If you wish to cite the web application as a whole, please adapt the following:
We monitor visits to the Catalogue with the Matomo Open Analytics platform (formerly Piwik). This allows us to improve the resource and, to some extent, understand user behaviour on the site while complying to GDPR regulations.
As per the Imprint page of this website, the data and code constituting this project are published under a Creative Commons Attribution Share-Alike International 4.0 License (CC-BY-SA 4.0). This means that you are free to reuse all contents as long as you make your copies or adaptations available under the same or a similar license.
- Franzini, G., Terras, M., Mahony, S. (2019) 'Digital Editions of Text: Surveying User Requirements in the Digital Humanities', Journal on Computing and Cultural Heritage (JOCCH) - Special Issue on Evaluation of Digital Resources, 12(1), pp. 1-23. DOI: 10.1145/3230671
- Franzini, G., Mahony, S., and Terras, M. (2016), 'A Catalogue of Digital Editions', In: Pierazzo, E. and Driscoll, M. J. (eds) Digital Scholarly Editing: Theories and Practices. Cambridge: Open Book Publishers. DOI: 10.11647/OBP.0095.09 [describes an early version of the Catalogue of Digital Editions]
- Krippendorf, K. (2004) Content Analysis: An Introduction to Its Methodology. 2nd edn. Thousand Oaks, CA: Sage.
- Warwick, C., Galina, I., Terras, M., Huntington, P., Pappa, N. (2008) 'The master builders: LAIRAH research on good practice in the construction of digital humanities projects', Literary and Linguistic Computing, 23(3), pp. 383-396. DOI: 10.1093/llc/fqn017
- Other catalogues:
- The first ever catalogue of digital editions was published and is still maintained by Patrick Sahle under the name Catalog of Scholarly Digital Editions. Sahle's catalogue collects digital editions with a strong critical ("scholarly") component and from which our Catalogue borrows key data definitions.
- In December 2016, a catalogue of Spanish digital editions and texts also appeared on the web and can be accessed here.
- As the name suggests, the RIDE review journal for digital editions and resources publishes peer-reviewed reviews of digital editions in multiple languages.
- The Scholarly Editing journal.
- The multilingual Lexicon of Digital Scholarly Editing brings together field-specific definitions, concepts and terminology found in existing literature.
- The Austrian KONDE - Digital Edition Competence Network.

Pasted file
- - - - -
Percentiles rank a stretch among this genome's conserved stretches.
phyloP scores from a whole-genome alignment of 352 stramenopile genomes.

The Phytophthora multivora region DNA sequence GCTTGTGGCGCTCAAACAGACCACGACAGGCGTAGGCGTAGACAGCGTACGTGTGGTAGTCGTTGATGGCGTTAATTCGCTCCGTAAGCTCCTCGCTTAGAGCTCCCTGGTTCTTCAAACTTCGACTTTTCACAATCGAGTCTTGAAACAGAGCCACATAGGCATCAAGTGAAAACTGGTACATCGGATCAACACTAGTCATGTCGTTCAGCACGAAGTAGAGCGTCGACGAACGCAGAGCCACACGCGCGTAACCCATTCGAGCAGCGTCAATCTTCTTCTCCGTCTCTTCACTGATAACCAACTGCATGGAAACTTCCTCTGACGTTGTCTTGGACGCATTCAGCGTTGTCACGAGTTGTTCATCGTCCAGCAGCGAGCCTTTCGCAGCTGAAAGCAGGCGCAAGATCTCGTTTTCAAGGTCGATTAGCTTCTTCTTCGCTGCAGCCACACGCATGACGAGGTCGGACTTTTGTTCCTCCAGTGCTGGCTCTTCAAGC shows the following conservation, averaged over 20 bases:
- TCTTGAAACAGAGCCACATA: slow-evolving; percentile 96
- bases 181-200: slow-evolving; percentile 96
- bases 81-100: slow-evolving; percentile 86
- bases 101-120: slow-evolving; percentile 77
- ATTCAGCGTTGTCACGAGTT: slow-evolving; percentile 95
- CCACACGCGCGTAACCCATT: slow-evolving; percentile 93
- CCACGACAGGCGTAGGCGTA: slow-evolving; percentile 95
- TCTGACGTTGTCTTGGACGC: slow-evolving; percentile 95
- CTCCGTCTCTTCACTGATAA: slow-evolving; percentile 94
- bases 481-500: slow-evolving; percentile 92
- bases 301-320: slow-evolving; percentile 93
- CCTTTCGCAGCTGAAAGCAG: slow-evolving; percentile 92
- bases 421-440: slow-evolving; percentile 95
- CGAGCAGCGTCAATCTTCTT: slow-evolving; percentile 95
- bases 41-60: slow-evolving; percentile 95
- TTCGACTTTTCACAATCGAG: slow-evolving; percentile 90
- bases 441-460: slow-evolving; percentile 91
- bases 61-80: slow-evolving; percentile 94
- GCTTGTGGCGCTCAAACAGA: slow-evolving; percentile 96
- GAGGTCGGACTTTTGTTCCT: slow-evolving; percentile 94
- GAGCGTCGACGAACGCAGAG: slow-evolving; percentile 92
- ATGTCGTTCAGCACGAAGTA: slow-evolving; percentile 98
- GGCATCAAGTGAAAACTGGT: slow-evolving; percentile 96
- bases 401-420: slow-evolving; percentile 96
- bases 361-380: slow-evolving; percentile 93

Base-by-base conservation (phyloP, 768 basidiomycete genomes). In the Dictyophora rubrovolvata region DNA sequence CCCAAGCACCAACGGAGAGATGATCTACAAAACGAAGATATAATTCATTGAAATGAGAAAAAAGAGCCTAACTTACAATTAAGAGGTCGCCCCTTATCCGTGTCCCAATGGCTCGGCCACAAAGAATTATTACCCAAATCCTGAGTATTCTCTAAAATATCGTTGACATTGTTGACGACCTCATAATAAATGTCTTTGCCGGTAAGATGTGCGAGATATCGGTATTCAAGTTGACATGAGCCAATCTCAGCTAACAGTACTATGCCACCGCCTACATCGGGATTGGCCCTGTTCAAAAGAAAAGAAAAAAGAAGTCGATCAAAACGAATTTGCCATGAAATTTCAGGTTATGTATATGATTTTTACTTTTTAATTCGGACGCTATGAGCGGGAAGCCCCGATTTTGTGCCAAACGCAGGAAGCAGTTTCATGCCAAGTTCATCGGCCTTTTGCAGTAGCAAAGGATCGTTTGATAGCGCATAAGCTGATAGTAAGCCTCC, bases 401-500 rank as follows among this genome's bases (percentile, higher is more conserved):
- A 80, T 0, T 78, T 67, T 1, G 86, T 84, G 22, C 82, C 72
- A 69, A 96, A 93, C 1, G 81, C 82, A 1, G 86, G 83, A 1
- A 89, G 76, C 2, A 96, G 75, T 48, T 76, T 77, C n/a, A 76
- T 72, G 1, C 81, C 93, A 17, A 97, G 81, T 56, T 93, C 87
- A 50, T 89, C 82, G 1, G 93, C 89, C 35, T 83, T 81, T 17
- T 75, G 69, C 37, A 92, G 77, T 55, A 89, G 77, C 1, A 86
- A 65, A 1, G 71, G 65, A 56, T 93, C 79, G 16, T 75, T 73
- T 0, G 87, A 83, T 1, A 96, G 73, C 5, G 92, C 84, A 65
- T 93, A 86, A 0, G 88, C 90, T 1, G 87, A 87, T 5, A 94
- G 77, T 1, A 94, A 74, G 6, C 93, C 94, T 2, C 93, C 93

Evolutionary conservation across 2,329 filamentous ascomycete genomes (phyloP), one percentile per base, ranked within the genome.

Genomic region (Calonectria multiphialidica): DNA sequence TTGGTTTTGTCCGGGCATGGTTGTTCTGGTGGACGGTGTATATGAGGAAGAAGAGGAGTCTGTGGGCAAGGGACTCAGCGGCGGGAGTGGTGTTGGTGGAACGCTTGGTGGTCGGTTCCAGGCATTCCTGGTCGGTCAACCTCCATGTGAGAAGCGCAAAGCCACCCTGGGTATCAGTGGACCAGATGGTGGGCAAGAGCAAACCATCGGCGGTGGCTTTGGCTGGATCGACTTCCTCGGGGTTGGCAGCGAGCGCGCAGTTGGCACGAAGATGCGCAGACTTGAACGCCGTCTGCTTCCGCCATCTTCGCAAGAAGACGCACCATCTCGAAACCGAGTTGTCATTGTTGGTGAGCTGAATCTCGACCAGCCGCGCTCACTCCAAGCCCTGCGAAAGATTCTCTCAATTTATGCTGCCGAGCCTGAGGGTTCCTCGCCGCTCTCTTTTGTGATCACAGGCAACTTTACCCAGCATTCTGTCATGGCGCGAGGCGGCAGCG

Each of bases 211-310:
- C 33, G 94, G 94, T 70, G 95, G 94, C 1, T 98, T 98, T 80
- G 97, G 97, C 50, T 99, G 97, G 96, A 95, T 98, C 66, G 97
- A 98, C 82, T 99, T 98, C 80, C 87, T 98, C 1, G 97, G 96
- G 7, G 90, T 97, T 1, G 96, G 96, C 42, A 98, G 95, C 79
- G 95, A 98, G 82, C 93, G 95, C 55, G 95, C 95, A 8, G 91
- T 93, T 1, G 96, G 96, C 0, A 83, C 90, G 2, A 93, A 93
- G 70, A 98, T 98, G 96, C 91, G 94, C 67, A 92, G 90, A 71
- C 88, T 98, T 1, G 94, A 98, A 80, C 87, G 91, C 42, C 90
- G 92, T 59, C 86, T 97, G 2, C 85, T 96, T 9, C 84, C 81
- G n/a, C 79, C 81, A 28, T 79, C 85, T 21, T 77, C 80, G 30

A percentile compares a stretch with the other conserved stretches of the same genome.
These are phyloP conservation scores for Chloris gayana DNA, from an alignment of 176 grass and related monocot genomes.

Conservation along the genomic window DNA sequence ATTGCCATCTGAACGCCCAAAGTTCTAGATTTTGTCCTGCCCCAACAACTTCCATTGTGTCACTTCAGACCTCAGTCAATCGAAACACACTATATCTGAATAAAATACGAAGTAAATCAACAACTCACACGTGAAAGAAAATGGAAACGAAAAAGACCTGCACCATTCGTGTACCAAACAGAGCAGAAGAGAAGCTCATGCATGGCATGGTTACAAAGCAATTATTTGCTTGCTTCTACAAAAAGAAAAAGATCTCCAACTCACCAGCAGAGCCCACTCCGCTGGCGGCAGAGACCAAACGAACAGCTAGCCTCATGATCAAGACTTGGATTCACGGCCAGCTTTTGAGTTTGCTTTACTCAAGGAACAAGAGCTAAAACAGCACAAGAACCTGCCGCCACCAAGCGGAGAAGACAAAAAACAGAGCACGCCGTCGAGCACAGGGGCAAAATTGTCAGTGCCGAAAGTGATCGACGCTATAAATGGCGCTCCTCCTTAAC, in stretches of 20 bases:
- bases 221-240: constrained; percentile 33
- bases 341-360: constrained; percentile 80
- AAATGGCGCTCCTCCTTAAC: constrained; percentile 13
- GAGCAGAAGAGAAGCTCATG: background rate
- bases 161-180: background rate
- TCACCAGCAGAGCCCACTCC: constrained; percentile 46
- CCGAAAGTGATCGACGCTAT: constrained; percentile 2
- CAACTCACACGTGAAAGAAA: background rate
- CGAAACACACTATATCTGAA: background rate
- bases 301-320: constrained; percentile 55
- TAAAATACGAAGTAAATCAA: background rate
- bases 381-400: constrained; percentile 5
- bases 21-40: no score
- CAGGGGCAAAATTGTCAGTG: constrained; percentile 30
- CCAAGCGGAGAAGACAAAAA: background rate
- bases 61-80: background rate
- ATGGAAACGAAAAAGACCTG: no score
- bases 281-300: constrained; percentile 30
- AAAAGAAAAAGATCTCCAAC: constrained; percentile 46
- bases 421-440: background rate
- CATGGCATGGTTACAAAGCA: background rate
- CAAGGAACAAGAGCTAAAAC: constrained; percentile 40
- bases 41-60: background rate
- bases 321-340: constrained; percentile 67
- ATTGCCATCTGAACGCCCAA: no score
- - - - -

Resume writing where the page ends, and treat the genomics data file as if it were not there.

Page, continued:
- correspSearch: Search Scholarly Editions of Letters.
We thank Professor Melissa Terras (University of Edinburgh) and Simon Mahony (University College London) for their continuous support and encouragement since the very beginning of this project.
Navigating the Web Application
Browsing the data
This web application provides different ways of browsing the digital editions in the Catalogue, either as a table or as map and chart visualisations.
The menu tab Browse the Catalogue lists digital editions in table form and allows users to search for a particular project using one or multiple filters. A bottom pagination indicates the number of data pages present in the Catalogue at any one time (25 digital editions per page), giving users the option to jump between pages. Clicking on a digital edition opens up its corresponding data sheet (Figure 2). Users can also move between projects from the individual data sheets by using the blue back/forward arrows at the top of the screen (Figure 3). A black, round information icon below the project title provides a collapsable column with definitions of each catalogued feature (Figure 4). A red banner is used to inform users of expired project URLs (Figure 5); the banner disappears upon the addition of a working or updated URL.
From the Browse the Catalogue page, users can download all digital editions in the Catalogue at any one time as
In addition, the menu tab Get the Data gives the user the option of downloading the data as a BibTeX file, which can be imported into bibliographic managers such as Zotero for citation purposes. The project's API is also available under Get the Data.
Chart and map view
The menu tab Analyze the data provides chart, map and network visualisations of the data contained in the Catalogue.
The map locates institutions involved in the creation of digital editions present in the Catalogue (Figure 7). The user can either click on a location marker or search for an institution using the search button provided. Clicking on a location marker opens up a pop-up window with the name of the institution and its projects; here, clicking on a project leads the user to the corresponding project data-sheet.
The menu option Select charts provides a list of catalogued features to visualise as bar, line or pie charts. Hovering over a particular pie slice or bar reveals the exact project count. All charts can be downloaded as PNG, JPEG, PDF and SVG files.
An inbuilt SPARQL Endpoint interface allows users to perform semantic queries over the RDF data of the Catalogue.
As of 2018, each project sheet contains a hyperlinked network view of the digital edition and its associated people, institutions and places (see example in Figure 8). Clicking on an institution node in the network opens up an information sheet with the institution's geographical coordinates and DNB ID (Figure 9). We also provide a network visualisation of the entire set of digital editions in the Catalogue to better visualise how these relate to one another. The network can be viewed and downloaded in both JSON and GEXF Gephi formats (Figure 10).
Other menu pages
The Login menu item is for the project team's use only. All other pages should be self-explanatory.